Wheaton Rants: Wrap the Subways in Advertising

Can Marketers, Media Buyers Save the MTA From Itself?

By Published on .

For those living in New York, it should come as no surprise that just a year or so after declaring it had a surplus, the MTA is declaring a shortfall so severe that it will have to cut entire subway and bus lines while raising fares. This only confirms my suspicion that the Metropolitan Transit Authority allows a room full of monkeys pounding on random-number generators to determine the yearly budget.

Of course, riders are up in arms, as well they should be. The one thing that irks me, though, is the complete resistance over the years to incremental fare hikes and the recent rallying cry, "They bailed out the banks, why not the MTA?" Connect the dots, folks. One of the reasons the MTA is falling short is because the Ponzi scheme of a tax structure in the New York metro area is almost completely reliant on the finance industry. The city doesn't actually produce much of anything other than stock guesses and media content. And we all know the media companies are in no position to carry the tax burden.

Obviously, we can't let the MTA dig itself out of this hole. From the up-and-down deficits and surpluses to the agency's complete inability to accurately price projects (or finish them), it would be clear to a blindfolded albino cave rat that the show's being run by a bunch of incompetents.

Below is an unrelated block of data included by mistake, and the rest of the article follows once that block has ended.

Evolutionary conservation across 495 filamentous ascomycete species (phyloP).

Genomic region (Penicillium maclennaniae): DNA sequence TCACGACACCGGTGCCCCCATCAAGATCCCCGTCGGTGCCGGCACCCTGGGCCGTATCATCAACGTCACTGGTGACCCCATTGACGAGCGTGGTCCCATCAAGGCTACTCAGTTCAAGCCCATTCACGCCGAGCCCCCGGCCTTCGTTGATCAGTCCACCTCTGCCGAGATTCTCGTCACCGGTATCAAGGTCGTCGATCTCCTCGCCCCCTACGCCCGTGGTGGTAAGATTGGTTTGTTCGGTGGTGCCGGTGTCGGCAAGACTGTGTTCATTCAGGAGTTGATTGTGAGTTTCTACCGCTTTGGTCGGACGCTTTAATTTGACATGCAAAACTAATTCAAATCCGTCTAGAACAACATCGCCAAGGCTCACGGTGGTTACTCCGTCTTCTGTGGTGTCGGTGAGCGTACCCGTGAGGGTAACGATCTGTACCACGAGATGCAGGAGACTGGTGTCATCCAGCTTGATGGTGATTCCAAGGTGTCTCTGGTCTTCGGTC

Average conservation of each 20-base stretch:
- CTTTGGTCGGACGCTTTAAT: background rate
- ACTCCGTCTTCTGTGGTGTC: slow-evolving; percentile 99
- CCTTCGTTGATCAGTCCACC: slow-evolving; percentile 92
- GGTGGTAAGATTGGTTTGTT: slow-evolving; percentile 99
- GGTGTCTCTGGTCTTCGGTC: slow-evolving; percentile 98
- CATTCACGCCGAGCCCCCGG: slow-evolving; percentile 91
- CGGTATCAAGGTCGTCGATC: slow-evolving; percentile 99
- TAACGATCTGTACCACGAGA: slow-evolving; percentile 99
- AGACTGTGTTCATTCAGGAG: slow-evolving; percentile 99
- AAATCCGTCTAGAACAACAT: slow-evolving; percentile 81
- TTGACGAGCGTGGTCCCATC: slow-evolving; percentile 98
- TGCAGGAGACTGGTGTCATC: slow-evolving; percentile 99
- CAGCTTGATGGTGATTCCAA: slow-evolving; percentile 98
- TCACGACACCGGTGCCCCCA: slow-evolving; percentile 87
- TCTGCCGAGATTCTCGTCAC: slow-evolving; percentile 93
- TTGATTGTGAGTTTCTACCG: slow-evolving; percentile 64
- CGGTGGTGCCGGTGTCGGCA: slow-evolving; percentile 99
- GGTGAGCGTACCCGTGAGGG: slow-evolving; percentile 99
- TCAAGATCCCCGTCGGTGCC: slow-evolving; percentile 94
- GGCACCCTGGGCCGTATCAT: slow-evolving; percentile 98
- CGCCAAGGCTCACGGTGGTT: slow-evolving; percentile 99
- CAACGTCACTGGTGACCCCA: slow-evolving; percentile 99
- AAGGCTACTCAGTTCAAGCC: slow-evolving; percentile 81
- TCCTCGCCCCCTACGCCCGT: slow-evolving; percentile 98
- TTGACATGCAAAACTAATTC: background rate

So I say we wrap every train with advertising. They've been doing this for years now with the shuttle train between Grand Central and Times Square. Hell, every time they do it, it gets press for the MTA and attracts gawking tourists. Even here in the jaded halls of Advertising Age, such subway wraps are likely to prompt discussion. (And we all know how discussion is just as good as an actual sale.)

Some so-called purists may object to all this ad clutter, especially on "public" property. But I suggest they help themselves to a huge mug of STFU. An ad wrap is certainly better than the illiterate scrawlings of graffiti artists (though I'd bet a number of marketers would go for that look). It'll put at least a couple of dollars in the MTA coffers. Besides, have you seen the inside of a subway train at any point over the last few decades? Sure, it might be a shame to lose out on the creative masterworks advertising personal-injury lawyers, third-tier colleges that make Phoenix University seem like Oxford and, last but not least, Dr. Z. But I doubt many people will complain.

Of course, there's one flaw with this theory. It assumes that marketers have money left to advertise.
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